Tackling global challenges, such as the Covid-19 pandemic and climate change, calls for people who build bridges across cultures and cooperate across borders. In the case of my parents, Donald and Patricia Norland, it was World War II and the rise of totalitarianism that led them to spend 30 years in the U.S. Foreign Service, beginning in 1952. During their first two decades in the service, married women weren’t allowed to be diplomats, but my mother viewed the role of an officer’s wife as a duty. They both realized that, in order to harbor any hope of a peaceful world, Americans needed to engage with people from other countries.
All three of their children — my brothers, David and Richard, and I — also chose diplomacy careers, for reasons unique to each, and one held in common: Our folks, like their fellow Foreign Service members we knew growing up, were among the best and the brightest — truly the Greatest Generation.
My dad grew up on a farm in Iowa. His interest in the world deepened during the war, when he served on a patrol torpedo boat in the Pacific and first heard the word “consul” while on shore patrol in Shanghai. The war had interrupted his college studies, and after he resumed them, he spent a year in France at the invitation of a local family he had assisted in China.
My mom came from a Navy family in Norfolk, Virginia, where her father helped safeguard the flow of fuel for ships during the war. Her prize for an award-winning college essay about the merchant marine in wartime was a trip to London, her first taste of what became a lifelong love of travel. In the essay, “Civilization’s Last Stand,” she lamented what she viewed as U.S. government mistakes made after the war and argued that, “to live long and well, a nation must have at heart the welfare of all nations, as well as itself.”
After joining the Foreign Service, dad met mom on a blind date, courtesy of a colleague, Bob Hennemeyer — I had many chances to thank Bob for his matchmaking over the years. Along with scores of college-educated women after the war, mom had moved to Washington, D.C., to find work, starting out as a Senate staffer, and later working at Blair House, the official guest house across the street from the White House, which is managed by the State Department. The young couple married after just a few months of dating and soon boarded the ocean liner SS United States en route to their first overseas post: Rabat, Morocco, where Richard was born.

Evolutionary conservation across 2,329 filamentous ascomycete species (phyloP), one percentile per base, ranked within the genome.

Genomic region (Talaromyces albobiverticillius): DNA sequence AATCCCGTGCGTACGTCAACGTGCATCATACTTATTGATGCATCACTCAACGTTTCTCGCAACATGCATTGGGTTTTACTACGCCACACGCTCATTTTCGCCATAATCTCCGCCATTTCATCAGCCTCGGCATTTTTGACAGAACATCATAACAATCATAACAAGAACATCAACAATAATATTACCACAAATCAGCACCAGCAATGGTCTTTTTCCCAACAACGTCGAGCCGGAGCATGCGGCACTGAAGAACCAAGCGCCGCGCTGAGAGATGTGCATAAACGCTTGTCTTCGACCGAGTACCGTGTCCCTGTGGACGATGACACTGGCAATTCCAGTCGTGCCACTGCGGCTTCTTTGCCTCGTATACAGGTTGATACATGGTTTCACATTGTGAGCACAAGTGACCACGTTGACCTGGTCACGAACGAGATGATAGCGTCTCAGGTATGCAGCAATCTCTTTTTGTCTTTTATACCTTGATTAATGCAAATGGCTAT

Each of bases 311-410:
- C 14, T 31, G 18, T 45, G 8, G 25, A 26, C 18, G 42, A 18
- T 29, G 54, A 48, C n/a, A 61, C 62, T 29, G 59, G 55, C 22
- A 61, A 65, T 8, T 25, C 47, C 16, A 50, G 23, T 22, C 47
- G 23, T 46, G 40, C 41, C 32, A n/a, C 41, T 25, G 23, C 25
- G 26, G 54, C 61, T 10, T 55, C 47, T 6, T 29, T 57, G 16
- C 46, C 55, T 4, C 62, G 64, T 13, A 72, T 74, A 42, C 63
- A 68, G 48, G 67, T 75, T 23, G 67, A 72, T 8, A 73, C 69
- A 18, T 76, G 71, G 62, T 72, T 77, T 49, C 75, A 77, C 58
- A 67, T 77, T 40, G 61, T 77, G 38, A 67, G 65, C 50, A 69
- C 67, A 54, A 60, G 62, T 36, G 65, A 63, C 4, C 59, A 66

Here are some of the memories of all three siblings.
- Joined the Foreign Service in 1980.
- Has served in Bahrain, Norway, Soviet Union, Ireland, Latvia, Afghanistan, Uzbekistan, Georgia.
- Current post: U.S. ambassador to Libya (based in Tunisia).
- The best thing about the Foreign Service: Using language skills and local knowledge to get something done that’s good for Americans.
- The worst thing about the Foreign Service: The inevitable bureaucracy.
For me, a key factor in pursuing diplomacy was dad coming home from a trip to the Soviet Union with a group of Foreign Service officers in the early 1960s. We were living in Paris, where he was posted to NATO, which was headquartered there at the time. He brought back a pocket Russian dictionary. It looked like a code book, just aching to be deciphered. When I took Russian in high school in the mid-1970s and visited the Soviet Union in my senior year, something clicked — the “code” worked and communication was possible. It was fun.
There was a Cold War factor, too. Throughout dad and mom’s time in the Foreign Service, the ideological competition with the Soviet Union and the insane but real threat of nuclear annihilation always lurked in the background, and it only seemed to make sense that we should understand our adversary and find a way to avoid war. Reading the first volume of legendary diplomat George Kennan’s memoirs as a high schooler clinched it for me. In addition, our parents always made it seem that friendship could ultimately overcome ideological division — being diplomats was simply about making friends for the United States.
I realized that, for all our flaws, the United States sought to be a force for good in the world. Flying Pan Am out of Washington’s Dulles Airport in the early evening, to step out into the cool dawn of a re-awakening Europe, representing such a powerful nation and embarking on a noble mission, was the greatest feeling in the world. I experienced this first with our parents, flying to Europe mostly en route to their posts in Africa. Later, having joined the Foreign Service in 1980, I had that same feeling with my own family, flying to posts in Russia, Ireland, Latvia, Uzbekistan and Georgia.
- Joined the Foreign Service in 1984.
- Left the Foreign Service in 2000.
- Served in Dominican Republic, Mexico, Panama, Portugal.
- Most fulfilling tour: Assistant financial attaché in Mexico City.
- The best thing about the Foreign Service: Constant exploration and discovery — always something new under the sun.
- The worst thing about the Foreign Service: Ridiculous evaluation reports.